Theory of Mind children's awareness of their own and other's mental processes, commonly assessed by examining children's abilities to understand that people can hold different beliefs about an object or event, emerges at about 3 and shifts reliably between 3 and 4
Metacognition knowledge of how the mind works and ability to control the mind
False-Belief-Tasks tasks requiring understanding that another person can have an incorrect belief ex.) Band-Aid box
Language Development the average child learns a new word every 1-2 hours and are more likely to acquire words that they hear often, are of interest, and are encountered in meaningful contexts
Overregularization grammatical errors because rules are being applied too strictly ex.) I putted it int he house; applying 'ed' to all past-tense words
Logical Extension when learning a word, children extend it to other objects in the same category ex.) When learning about that a dog with spots is called a dalmatian, a child may refer to a Dalmatian bunny (a white bunny with black spots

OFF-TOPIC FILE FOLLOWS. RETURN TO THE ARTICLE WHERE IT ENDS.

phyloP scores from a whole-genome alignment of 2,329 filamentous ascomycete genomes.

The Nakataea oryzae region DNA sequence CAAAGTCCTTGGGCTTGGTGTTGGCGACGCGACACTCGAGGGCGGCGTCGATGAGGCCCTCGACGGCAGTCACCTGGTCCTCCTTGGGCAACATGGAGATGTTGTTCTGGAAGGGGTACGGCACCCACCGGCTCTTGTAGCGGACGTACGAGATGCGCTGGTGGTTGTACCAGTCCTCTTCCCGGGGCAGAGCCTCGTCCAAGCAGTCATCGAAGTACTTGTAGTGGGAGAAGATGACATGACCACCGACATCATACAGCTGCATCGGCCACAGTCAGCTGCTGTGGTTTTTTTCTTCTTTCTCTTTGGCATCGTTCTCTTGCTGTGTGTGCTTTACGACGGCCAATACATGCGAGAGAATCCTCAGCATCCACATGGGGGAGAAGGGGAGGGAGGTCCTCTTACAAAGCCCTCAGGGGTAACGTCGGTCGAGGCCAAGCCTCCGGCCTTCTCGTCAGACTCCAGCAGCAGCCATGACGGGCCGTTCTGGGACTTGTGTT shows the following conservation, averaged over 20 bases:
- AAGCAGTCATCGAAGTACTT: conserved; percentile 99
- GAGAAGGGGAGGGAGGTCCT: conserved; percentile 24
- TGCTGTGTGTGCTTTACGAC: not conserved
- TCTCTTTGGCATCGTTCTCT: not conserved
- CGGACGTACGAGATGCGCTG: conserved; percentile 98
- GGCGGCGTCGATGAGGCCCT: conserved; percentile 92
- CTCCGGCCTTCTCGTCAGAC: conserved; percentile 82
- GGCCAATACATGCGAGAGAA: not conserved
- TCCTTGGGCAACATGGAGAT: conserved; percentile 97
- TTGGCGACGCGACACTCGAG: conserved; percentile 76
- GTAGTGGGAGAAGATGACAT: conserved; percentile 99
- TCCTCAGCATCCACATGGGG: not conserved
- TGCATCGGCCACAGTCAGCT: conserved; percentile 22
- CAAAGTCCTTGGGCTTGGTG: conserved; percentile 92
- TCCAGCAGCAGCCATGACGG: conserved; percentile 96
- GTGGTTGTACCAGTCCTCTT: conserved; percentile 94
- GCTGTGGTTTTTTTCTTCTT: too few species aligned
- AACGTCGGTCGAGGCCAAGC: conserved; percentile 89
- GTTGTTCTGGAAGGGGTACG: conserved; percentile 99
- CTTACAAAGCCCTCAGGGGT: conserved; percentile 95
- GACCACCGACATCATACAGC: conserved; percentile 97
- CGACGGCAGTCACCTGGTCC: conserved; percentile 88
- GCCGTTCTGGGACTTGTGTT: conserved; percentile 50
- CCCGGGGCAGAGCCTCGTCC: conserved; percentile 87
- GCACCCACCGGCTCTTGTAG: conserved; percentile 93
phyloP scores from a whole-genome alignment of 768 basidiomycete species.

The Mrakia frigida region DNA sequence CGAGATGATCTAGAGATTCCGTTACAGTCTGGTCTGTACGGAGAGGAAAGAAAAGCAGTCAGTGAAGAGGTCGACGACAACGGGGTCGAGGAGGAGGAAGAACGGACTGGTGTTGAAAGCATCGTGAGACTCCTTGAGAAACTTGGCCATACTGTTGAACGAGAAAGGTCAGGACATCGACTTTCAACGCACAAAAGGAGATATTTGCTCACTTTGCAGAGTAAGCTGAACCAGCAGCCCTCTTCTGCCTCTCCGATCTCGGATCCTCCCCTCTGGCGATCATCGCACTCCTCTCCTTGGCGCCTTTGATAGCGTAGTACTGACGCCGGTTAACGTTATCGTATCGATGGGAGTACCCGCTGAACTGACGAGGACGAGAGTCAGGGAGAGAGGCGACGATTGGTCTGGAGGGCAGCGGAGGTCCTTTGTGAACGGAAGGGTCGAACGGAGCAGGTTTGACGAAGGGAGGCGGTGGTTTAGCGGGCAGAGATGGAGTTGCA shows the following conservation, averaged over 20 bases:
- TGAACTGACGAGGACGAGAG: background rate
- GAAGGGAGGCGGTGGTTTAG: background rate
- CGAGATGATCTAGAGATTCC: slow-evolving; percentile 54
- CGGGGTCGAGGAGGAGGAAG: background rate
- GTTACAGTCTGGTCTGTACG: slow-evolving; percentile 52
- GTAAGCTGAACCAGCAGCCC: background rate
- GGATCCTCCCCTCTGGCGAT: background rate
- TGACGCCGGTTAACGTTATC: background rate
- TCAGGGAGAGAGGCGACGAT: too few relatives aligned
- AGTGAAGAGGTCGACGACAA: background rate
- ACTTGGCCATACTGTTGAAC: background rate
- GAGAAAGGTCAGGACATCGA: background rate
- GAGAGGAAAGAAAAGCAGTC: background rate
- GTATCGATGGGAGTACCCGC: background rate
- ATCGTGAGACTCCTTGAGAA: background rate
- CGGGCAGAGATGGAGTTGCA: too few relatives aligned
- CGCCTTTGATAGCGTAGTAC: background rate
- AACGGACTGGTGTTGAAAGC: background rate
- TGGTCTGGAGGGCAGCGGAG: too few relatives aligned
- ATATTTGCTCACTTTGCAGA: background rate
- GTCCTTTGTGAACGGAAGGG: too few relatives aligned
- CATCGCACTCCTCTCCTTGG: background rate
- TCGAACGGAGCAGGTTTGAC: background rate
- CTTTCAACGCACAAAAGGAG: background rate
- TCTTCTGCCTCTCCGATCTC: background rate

Mutual Exclusivity Assumption when children assume that objects have only one label or name ex.) If a child has learned the word 'hammer' they won't assume an unfamiliar tool has the same name
Bilingual Language Learning Bilingual children learn two sets of rules for combining words and grammar, they select an appropriate language to use with other speakers, and the total vocabulary growth in bilingual children is greater than monolingual children
Created by: serenakellie